The natural world is full of wondrous visual tricks, from the eerie glow of floating fireflies to the ever-changing camouflage of chameleons. But for me perhaps the most fascinating of all is iridescence – the shimmering, jewel-like colours of butterfly wings or peacock feathers that magically morph their multifaceted shades in front of your very eyes, depending on the angle of the light. But the miracle of iridescence is not something limited to the animal kingdom. It is displayed by a range of easy-to-grow plants that thrive in the deepest, darkest shade. These plants appear to glow fluorescent blue, turquoise or purple, literally bringing light to the darkness, making them perfect candidates for dingy plots or light-starved living rooms. Here are some of my top picks that anyone can have a go with, but first a quick science lesson…
Why quite a large range of unrelated plants seem to have independently evolved the ability to flash light around in dark tropical forest floors has long been a puzzle for scientists. But recently joint research at the Universities of Bristol and Essex made an amazing discovery. It turns out that special structures called “iridoplasts” help plants make better use of the longer wavelengths of green light that filter down to the forest floor by bending it using layer after layer of translucent membranes, 1,000 times thinner than a human hair. The combined side-effects of absorbing green light (rather than reflecting it as most plants do) and these weird light-bending layers is a gorgeous metallic blue hue that baffles human observers.
A number of these plants are available to home gardeners willing to do a bit of internet hunting through independent nurseries, especially those specialising in plants for vivaria (planted tanks for keepers of exotic pets). They tend not to be hardy, but in my experience make excellent bedding plants for the summer months and houseplants year-round. The cheapest and most common is peacock spikemoss (Selaginella uncinata) – a creeping, fern-like plant whose foliage shimmers turquoise to pink. It’s a rapid spreader, too, colonising the floor of terraria in a 5-10cm high carpet within weeks. Its much larger relative, Selaginella willdenowii, grows to about 30cm high and looks great pouring from troughs or hanging baskets if you can give it the humidity it needs.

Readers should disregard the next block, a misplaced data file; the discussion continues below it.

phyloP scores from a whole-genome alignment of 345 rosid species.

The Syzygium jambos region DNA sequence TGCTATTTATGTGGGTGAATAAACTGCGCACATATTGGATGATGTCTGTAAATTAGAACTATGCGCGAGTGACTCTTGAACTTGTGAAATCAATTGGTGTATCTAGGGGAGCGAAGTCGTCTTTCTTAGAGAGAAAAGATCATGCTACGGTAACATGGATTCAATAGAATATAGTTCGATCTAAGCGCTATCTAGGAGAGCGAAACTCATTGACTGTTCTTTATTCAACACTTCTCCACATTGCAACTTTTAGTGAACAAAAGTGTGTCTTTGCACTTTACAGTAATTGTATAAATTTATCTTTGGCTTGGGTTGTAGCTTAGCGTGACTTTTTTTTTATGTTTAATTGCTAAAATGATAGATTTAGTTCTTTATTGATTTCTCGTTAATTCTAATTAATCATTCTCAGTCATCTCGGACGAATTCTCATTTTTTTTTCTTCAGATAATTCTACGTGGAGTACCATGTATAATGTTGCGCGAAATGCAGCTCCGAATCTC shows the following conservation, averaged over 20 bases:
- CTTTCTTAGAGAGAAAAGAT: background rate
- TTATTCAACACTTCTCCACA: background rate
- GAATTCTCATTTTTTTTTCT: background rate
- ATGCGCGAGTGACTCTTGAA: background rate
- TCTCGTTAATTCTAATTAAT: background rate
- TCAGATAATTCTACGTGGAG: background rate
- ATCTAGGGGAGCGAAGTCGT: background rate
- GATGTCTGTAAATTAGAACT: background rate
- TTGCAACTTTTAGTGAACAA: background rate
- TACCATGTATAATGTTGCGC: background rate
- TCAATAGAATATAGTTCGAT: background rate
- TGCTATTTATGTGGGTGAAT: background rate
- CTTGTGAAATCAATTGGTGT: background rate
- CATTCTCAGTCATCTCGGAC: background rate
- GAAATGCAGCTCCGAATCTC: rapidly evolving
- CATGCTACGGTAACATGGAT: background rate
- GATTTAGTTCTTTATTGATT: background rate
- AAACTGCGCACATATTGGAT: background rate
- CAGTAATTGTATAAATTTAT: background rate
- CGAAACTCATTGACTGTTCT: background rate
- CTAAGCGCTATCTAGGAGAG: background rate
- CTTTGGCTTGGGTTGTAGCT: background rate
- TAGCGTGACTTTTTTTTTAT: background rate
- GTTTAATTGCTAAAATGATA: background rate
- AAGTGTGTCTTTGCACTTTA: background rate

Much rarer, but worth all the effort, is the spectacular peacock begonia, Begonia pavonina. It is diminutive enough to fit into some of the smallest terraria, but hailing from the highlands of the tropics won’t demand lots of warmth. In fact, it develops the most intense hue and grows most happily at temperatures as low as 10C, so it’s a great option for a cool room or a bedding plant in cooler, shadier areas. Finally, if you are into aquascaping (gardening in aquariums) or sealed terraria, there is a beautifully iridescent tiny aroid called Bucephalandra ‘Deep Purple’ that makes gorgeous 10cm rosettes, like a sort of bonsai-sized calla lily (Zantedeschia), right down to tiny pink and white trumpet flowers. Magical.
Where to buy
For Selaginella uncinata and S willdenowii visit dartfrog.co.uk and araflora.nl; forBegonia pavonina go to pepiniereezavin.com and for Bucephalandra ‘Deep Purple’ visit aquariumgardens.co.uk